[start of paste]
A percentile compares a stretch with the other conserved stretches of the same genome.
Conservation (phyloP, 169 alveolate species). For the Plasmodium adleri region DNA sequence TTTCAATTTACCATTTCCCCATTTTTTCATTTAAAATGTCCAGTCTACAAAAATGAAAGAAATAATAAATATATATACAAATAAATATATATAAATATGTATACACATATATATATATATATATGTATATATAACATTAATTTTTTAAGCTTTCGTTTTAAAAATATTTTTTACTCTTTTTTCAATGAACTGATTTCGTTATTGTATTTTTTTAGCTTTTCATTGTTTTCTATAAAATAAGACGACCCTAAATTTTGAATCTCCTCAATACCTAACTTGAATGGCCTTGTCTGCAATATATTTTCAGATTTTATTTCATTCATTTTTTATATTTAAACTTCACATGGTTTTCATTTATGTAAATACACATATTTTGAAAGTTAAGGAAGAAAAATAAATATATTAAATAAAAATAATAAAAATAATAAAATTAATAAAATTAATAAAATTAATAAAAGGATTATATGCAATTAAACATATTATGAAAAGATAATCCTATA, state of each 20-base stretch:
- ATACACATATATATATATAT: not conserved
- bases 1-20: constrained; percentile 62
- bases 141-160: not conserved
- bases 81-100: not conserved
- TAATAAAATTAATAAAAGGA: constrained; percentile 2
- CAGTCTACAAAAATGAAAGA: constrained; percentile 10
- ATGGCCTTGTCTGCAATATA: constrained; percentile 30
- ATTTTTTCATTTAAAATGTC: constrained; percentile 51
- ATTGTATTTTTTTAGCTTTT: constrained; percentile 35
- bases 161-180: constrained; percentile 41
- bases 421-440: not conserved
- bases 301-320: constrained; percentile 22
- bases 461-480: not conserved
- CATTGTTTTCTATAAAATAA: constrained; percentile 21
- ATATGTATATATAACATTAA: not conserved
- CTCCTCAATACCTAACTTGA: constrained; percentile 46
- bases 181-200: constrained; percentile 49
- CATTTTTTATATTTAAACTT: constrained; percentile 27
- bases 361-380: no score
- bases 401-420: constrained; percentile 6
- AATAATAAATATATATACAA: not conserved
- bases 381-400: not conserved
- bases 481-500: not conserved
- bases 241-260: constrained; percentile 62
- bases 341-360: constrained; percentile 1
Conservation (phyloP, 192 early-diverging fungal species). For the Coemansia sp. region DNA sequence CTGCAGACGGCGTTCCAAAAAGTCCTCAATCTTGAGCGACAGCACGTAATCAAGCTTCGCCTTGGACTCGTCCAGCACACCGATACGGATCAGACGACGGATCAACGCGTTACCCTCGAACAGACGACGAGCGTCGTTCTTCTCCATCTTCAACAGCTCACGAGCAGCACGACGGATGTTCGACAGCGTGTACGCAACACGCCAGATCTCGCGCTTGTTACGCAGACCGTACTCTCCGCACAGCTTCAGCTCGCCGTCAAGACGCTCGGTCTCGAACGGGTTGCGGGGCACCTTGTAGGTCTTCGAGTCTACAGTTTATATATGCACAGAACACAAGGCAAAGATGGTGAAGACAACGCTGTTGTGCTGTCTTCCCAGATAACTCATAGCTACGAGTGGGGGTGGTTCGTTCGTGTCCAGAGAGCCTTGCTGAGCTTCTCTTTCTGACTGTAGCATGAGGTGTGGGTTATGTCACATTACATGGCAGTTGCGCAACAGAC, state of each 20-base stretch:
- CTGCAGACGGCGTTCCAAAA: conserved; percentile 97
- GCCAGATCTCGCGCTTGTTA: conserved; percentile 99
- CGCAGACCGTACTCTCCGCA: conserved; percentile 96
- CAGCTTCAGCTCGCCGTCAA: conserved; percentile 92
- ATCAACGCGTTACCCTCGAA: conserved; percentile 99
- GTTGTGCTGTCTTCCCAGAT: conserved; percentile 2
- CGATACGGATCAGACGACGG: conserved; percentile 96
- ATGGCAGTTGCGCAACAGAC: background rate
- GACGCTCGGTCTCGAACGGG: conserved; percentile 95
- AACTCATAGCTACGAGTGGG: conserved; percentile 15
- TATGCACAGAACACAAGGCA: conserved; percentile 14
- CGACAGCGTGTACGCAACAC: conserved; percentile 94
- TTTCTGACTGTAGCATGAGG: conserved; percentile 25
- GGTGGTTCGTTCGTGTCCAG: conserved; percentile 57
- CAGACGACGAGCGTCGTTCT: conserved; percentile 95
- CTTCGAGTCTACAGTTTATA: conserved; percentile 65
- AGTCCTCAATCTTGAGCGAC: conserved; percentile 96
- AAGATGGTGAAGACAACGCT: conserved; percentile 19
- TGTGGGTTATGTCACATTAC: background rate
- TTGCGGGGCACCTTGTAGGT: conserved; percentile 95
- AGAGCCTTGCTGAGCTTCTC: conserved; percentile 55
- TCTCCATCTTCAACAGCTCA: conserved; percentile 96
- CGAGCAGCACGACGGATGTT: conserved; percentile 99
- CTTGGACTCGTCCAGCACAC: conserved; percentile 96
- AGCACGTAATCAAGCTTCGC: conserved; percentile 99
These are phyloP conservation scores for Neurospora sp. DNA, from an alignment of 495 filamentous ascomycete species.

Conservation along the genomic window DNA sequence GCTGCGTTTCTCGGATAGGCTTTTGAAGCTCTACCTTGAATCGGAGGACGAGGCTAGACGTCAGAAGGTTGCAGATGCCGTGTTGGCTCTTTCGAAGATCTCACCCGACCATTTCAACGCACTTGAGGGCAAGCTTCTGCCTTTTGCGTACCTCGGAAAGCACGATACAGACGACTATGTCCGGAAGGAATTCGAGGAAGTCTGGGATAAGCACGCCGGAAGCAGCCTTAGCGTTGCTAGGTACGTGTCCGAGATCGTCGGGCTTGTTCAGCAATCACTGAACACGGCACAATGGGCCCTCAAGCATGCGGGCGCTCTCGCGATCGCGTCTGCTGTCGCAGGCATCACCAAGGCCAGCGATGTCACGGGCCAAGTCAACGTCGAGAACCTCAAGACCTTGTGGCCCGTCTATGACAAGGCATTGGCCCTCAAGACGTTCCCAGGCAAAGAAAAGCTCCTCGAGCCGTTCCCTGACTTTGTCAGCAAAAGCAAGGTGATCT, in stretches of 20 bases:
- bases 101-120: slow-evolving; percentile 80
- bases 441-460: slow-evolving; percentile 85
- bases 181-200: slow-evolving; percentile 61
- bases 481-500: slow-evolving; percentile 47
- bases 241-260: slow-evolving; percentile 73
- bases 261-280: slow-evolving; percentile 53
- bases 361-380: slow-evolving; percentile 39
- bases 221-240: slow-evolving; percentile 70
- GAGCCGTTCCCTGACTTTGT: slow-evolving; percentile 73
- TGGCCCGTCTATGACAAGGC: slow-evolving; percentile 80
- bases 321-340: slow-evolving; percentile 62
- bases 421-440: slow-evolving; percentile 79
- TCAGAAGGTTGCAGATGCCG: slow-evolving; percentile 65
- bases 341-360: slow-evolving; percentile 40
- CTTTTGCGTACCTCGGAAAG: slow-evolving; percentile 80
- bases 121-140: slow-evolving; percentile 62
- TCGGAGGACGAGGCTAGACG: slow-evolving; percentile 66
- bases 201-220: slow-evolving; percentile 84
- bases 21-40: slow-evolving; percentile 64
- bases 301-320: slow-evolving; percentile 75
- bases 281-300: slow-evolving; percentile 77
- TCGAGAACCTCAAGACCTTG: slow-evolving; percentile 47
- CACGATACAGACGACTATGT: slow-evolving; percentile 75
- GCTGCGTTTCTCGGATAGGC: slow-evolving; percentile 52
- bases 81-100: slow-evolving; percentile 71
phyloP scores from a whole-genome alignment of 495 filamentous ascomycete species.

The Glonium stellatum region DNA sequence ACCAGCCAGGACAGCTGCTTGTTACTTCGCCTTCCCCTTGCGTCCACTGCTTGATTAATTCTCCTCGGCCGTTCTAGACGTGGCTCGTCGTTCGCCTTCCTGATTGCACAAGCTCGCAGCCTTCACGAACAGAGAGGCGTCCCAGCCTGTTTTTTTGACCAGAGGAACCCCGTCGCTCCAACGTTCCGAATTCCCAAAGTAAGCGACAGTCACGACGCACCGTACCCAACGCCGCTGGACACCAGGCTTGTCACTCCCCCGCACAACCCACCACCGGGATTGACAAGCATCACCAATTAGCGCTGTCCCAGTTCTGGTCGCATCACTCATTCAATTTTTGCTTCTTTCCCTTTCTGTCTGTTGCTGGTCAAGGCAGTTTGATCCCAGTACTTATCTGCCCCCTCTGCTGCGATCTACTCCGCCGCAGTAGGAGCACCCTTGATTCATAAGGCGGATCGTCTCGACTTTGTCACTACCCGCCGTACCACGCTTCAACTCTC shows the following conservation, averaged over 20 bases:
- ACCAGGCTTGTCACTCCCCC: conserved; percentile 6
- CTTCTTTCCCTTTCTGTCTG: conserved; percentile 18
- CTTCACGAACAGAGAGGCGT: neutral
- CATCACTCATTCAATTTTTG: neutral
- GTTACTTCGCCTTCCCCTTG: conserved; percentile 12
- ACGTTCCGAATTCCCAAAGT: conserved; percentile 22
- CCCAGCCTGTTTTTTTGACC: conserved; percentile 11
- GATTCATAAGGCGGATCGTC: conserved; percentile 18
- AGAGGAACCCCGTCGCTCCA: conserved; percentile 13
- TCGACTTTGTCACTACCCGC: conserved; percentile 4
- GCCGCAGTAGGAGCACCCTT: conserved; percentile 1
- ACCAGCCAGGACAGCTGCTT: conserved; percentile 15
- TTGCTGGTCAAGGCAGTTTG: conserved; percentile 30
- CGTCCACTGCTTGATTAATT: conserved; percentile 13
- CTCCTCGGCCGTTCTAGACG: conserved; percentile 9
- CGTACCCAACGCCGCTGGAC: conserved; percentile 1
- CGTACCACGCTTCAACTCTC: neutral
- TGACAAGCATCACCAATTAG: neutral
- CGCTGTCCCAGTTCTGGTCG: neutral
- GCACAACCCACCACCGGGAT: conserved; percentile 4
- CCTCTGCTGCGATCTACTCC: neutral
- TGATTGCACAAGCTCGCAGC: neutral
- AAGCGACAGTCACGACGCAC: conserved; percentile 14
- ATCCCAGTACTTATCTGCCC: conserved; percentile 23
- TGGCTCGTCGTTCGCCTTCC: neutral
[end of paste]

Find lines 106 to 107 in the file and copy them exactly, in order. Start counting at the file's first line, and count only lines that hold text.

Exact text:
- ATCCCAGTACTTATCTGCCC: conserved; percentile 23
- TGGCTCGTCGTTCGCCTTCC: neutral